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Bookbird Blog

The 3 biggest business growth killers no-one is talking about

[fa icon="calendar"] Feb 28, 2018 11:32:04 AM / by Edwina Fairley

Edwina Fairley

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The goal of any small business owner or entrepreneur is to create a profitable business. One of the best ways to do this is through growth – by scaling the business up, you’ll be able to bring your ideas, products, or services to more people, all while increasing your profits.

 

But growth can be tricky to navigate. Time and time again we see business owners sabotaging their growth … without even realising it.

 

Here are the three biggest ways you can kill the growth of your business, and what you should do to avoid them:

1. Not committing regular time to getting more clients

Keeping a regular influx of clients is vital to any successful business, and this is particularly so in a service-based business like a trade, marketing agency, or hairdresser.

 

However, it’s one of the first activities that goes out the window once you get busy. But without generating new business, you’ll eventually see your books dry up and all growth halt.

 

Set aside ‘x’ number of hours per fortnight to work on getting new clients. Stop making excuses, and focus on chasing the activities that generate the most new clients. This is one thing you may be able to outsource to a marketing agency, in order to keep your time available for growth activities.

2. Not understanding the importance of cash flow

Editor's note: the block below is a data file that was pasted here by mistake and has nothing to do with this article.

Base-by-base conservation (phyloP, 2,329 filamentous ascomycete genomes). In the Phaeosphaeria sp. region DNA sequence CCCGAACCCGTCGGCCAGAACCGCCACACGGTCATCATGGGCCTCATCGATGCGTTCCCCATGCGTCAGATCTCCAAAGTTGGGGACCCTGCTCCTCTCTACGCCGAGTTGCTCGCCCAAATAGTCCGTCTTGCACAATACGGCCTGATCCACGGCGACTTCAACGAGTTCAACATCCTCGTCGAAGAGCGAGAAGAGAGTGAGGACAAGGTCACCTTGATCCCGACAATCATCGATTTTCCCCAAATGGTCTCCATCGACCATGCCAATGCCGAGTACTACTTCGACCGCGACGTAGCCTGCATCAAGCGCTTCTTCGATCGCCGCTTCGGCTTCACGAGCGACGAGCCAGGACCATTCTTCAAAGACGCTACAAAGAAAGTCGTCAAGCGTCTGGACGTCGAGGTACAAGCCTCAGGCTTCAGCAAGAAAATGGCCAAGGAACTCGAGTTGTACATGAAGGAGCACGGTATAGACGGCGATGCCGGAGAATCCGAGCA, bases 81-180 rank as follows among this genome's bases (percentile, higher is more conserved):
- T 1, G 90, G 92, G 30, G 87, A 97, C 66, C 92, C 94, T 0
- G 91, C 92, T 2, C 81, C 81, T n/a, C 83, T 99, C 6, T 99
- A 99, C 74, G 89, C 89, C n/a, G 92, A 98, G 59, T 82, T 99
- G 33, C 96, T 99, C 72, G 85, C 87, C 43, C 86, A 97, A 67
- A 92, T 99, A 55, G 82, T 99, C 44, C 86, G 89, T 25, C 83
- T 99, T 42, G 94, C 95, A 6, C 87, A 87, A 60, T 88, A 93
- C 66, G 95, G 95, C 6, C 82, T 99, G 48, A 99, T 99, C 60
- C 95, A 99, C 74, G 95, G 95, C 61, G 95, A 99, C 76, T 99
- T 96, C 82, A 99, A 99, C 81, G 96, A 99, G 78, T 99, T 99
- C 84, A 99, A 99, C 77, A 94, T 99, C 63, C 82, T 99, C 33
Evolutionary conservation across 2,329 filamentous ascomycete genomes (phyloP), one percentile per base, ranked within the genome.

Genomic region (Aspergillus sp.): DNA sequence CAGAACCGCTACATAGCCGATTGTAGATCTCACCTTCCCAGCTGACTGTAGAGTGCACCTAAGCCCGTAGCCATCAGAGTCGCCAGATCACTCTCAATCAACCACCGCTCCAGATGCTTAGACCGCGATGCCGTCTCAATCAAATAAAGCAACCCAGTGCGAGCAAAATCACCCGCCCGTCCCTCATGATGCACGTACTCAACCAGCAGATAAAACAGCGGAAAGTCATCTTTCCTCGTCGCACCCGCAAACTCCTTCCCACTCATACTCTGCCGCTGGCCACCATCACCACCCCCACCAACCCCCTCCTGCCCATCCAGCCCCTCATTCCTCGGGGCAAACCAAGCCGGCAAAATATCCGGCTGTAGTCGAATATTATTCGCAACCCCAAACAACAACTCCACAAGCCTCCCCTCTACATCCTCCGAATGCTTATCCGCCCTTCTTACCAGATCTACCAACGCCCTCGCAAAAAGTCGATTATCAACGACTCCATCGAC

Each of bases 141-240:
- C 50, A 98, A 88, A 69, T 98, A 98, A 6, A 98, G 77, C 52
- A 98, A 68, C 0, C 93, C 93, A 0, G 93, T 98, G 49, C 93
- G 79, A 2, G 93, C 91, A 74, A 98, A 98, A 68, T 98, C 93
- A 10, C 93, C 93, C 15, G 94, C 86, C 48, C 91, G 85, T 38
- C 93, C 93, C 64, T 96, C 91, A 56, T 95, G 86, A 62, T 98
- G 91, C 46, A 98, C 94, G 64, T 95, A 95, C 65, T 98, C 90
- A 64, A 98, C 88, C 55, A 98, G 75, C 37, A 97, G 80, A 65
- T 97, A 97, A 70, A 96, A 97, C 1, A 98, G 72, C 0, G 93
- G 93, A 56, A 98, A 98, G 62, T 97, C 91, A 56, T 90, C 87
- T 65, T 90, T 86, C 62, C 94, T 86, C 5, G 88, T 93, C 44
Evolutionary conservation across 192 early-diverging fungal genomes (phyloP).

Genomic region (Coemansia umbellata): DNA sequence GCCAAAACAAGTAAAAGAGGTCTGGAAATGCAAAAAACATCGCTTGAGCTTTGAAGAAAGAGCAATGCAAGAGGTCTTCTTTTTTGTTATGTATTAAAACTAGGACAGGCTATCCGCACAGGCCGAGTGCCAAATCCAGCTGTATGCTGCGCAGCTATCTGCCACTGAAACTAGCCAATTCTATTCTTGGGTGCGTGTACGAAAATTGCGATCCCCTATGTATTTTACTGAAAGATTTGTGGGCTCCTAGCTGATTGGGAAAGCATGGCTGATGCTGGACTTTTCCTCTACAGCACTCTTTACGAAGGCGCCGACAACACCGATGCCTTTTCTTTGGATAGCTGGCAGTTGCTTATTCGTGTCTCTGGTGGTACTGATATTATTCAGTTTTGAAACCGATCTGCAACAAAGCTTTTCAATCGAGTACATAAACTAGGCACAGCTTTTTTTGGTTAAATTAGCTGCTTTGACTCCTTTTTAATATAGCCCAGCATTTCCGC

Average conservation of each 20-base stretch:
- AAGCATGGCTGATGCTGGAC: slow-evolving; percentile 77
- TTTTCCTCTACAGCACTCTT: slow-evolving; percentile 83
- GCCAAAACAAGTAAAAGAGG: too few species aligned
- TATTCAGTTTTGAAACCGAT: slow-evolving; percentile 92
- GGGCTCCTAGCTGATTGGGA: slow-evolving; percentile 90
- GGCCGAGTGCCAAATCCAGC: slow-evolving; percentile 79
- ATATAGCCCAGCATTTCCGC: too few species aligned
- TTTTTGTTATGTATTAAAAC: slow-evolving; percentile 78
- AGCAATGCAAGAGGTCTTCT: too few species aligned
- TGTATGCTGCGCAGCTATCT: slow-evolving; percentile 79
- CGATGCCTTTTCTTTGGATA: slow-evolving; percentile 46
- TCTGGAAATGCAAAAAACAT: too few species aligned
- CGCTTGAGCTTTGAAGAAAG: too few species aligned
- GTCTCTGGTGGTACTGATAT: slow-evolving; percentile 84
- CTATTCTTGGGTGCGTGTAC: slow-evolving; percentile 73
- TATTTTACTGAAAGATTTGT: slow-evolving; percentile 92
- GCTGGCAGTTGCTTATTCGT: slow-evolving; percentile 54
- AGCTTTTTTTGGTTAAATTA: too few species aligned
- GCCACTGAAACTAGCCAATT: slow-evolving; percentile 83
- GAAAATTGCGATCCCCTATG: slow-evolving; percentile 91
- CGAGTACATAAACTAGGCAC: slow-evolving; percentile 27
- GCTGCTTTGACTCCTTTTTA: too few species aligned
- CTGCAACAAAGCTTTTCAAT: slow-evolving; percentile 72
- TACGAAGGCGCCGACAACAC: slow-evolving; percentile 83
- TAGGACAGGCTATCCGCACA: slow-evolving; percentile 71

For a growing business, cash flow is critical – cash constraints can be the biggest factor limiting growth. If you don’t have ready cash available, you can’t take advantage of opportunities, and you’ll always be chasing your tail.

 

Even when your business is profitable, you can still have cash flow issues that hinder growth. Profit and cashflow are two different things:

      • Cashflow is the inflow and outflow of money from a business, which is necessary for daily operations, purchasing of inventory, operating costs and taxes, etc.
      • Profit is the surplus after all expenses are deducted from revenue.

 

It is imperative you understand the inflows and outflows accordingly and how these inflows and outflows reflect the health of your company. Act on cash flow problems as soon as they occur – don’t wait until it’s too late!

3. Not setting the right profit margin

Business owners who don’t understand the true costs of their goods and services will never make enough profit in their margin to pay all their expenses and make a profit. This will seriously impact your growth as after a while you won’t have the required money to pay your expenses.

 

Many business owners assume that if they want to make 30% profit they simply add 30% onto the cost price of their goods or services. So, if the item costs $100, they will sell it for $130. This is wrong.

 

Profit margin → (Price – Cost)/Price x 100

 

 

In the example above the profit margin is 23.1%. If you wanted to make 30% profit you would need to sell your item for $143.

 

Markup is not the same as profit margin; margin is based on sales price, and markup is based on cost. The gap between markup and profit margin keeps widening as required margins get higher. Don’t unnecessarily undercut your margin even if it means not making a sale. You could be losing more than you realise.

 

As a business owner, are you letting anything stall your growth?

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Topics: business tips

Edwina Fairley

Written by Edwina Fairley

Edwina understands how hard it is to run a business: she's operated her own dog walking business in Auckland in years past. Juggling every ball to make ends meet can be stressful and frustrating, she knows! As the Make Change guru, she's now invested in helping business owners reach their goals by helping them get their accounts in order. In addition to this new role, Edwina enjoys rock climbing and small trips around New Zealand.

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